In this picture book debut from Kemp (Heartbreak Symphony), a Latinx child named Corina celebrates a birthday by making a flower corona using personally significant flowers from Abuela's garden. Sensory-focused, expectant first-person narration draws readers in: "It looks like la tierra is throwing una fiesta. Today, the party is for me." Watercolor images from Chavarri (I'll Hold Your Hand) bring Abuela's sprawling, variegated planting to lush life as Corina picks flowers that offer reminders of family: a sunflower for Mamá's favorite color, morning glories that resemble the trumpet Abuelo once played, and sword lilies that signify pretend sword fights with Papá. Next are flowers that represent the future, including hope-suggesting esperanzas and strong daisies. After Corina's garden party comes and goes, night brings with it the end of a birthday, a wilting crown, and a reminder about family and memory. Highlighting seasonal cycles and the natural passage of time, it's a lushly told story that emphasizes the role of the past in the present and future: when Corina asks Abuela why their family wears crowns, she replies that "when we place la corona on our head, we become its roots, reaching back through time to hold on to the things that matter." Ages 4--8. Author's agent: Andrea Morrison, Writers House. Illustrator's agent: Claire Easton, Painted Words. (Feb.)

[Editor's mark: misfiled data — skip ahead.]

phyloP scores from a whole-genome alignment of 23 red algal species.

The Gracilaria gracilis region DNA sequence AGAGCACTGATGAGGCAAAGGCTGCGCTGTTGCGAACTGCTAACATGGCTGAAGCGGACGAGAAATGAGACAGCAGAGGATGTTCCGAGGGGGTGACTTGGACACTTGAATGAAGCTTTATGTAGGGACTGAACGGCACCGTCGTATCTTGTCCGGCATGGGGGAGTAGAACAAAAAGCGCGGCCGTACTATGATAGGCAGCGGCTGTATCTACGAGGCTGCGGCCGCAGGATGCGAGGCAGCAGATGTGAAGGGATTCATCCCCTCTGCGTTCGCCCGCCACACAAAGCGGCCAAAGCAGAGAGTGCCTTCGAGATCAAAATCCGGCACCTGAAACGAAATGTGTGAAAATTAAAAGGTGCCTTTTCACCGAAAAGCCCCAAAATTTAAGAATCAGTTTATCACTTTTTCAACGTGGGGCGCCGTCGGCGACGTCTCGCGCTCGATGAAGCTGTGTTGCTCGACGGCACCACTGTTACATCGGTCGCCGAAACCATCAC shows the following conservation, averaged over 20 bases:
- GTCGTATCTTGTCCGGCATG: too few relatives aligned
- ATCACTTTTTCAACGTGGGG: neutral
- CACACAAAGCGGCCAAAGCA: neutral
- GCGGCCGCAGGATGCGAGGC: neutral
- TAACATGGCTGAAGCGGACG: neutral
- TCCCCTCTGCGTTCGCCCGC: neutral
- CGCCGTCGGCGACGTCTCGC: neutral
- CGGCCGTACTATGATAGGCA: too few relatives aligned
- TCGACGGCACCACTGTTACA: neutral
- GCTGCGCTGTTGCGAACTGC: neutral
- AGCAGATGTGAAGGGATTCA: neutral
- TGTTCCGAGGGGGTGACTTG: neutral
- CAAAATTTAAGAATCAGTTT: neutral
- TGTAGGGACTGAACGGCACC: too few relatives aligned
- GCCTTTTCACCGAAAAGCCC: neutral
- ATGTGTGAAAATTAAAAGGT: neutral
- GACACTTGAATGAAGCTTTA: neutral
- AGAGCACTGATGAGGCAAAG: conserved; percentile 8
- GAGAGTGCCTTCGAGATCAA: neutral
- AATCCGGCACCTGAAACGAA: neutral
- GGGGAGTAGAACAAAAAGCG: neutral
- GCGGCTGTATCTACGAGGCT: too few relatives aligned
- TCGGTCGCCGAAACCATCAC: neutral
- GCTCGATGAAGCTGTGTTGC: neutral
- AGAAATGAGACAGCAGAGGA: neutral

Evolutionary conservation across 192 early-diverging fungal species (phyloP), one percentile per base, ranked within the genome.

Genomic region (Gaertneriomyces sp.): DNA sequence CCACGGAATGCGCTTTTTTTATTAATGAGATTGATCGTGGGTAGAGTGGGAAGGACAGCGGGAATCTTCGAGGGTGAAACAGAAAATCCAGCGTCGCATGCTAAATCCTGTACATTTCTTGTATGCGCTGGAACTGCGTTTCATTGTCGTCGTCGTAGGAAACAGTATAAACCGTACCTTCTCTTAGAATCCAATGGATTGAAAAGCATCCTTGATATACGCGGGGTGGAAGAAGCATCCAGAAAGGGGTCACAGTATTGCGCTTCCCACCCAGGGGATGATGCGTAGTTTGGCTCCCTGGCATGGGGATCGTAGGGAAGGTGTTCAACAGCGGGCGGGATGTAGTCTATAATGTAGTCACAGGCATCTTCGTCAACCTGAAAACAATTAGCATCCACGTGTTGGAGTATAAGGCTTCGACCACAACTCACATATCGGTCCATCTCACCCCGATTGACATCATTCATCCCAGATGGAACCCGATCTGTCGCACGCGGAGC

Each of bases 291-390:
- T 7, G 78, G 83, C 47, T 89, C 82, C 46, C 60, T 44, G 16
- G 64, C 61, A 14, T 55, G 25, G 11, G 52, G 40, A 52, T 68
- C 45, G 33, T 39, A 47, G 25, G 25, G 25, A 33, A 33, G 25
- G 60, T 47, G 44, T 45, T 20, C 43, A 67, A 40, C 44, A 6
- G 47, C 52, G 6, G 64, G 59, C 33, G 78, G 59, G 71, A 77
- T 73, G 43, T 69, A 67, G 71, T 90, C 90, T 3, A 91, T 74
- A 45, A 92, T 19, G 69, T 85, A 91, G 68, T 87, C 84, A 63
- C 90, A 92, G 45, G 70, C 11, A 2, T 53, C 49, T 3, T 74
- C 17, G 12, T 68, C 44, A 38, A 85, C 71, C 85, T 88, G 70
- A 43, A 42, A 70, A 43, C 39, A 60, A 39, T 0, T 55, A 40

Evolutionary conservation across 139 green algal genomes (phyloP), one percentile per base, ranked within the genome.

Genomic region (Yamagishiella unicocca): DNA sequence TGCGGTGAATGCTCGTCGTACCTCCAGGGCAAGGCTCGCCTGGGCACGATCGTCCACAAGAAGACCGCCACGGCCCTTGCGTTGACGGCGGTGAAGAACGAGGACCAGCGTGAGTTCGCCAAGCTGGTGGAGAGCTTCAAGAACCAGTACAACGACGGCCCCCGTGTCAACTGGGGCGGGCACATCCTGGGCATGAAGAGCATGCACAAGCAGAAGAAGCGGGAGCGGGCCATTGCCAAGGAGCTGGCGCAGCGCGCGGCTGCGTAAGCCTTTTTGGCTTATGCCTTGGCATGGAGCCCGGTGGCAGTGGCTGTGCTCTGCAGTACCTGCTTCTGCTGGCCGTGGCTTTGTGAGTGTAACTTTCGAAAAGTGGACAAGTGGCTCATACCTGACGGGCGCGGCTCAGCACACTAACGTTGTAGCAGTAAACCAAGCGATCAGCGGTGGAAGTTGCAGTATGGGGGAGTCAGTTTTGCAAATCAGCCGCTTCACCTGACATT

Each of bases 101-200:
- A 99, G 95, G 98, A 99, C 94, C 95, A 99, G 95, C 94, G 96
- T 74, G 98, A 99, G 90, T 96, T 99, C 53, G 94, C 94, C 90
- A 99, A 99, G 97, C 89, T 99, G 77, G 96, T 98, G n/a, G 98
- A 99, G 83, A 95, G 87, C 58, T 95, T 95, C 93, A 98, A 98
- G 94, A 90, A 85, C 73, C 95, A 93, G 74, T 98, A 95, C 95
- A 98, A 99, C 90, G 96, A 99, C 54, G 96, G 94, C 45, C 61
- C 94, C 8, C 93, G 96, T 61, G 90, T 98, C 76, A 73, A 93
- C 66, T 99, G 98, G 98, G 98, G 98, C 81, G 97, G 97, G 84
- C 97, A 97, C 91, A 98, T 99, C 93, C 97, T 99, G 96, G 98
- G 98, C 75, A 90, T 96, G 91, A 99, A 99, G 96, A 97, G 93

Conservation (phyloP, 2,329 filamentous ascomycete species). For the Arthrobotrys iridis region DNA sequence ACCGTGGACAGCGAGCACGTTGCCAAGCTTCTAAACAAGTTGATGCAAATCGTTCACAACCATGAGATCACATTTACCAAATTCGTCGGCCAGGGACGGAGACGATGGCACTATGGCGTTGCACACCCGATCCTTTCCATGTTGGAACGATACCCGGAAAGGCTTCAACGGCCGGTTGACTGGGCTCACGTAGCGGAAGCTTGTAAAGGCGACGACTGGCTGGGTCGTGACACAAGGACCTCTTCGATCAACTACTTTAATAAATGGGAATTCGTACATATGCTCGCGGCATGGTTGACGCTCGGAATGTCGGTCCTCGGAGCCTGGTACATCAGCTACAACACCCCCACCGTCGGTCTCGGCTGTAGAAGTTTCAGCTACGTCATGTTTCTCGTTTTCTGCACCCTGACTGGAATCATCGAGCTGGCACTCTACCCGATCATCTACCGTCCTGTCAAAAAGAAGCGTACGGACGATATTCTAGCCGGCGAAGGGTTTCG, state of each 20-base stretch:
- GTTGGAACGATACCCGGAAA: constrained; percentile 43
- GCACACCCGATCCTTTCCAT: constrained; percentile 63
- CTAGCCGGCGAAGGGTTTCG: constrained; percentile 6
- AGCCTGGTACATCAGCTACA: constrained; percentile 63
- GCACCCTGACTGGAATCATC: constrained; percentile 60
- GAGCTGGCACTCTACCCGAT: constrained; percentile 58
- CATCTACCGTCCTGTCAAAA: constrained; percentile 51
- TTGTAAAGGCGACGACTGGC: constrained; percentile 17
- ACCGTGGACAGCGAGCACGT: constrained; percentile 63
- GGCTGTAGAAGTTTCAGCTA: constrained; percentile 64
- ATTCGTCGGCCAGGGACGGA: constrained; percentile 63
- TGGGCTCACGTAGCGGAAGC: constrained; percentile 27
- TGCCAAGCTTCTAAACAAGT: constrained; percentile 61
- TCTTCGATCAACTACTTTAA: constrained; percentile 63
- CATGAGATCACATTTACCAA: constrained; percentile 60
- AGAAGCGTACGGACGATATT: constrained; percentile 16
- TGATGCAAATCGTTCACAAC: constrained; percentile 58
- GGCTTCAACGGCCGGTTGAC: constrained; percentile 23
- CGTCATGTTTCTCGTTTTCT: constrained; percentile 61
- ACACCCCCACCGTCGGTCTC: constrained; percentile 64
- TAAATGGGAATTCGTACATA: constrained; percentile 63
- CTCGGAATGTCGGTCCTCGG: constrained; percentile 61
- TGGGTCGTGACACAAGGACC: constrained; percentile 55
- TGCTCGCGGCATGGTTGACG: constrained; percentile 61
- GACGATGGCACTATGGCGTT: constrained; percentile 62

(c) Copyright PWxyz, LLC. All rights reserved
Review by School Library Journal Review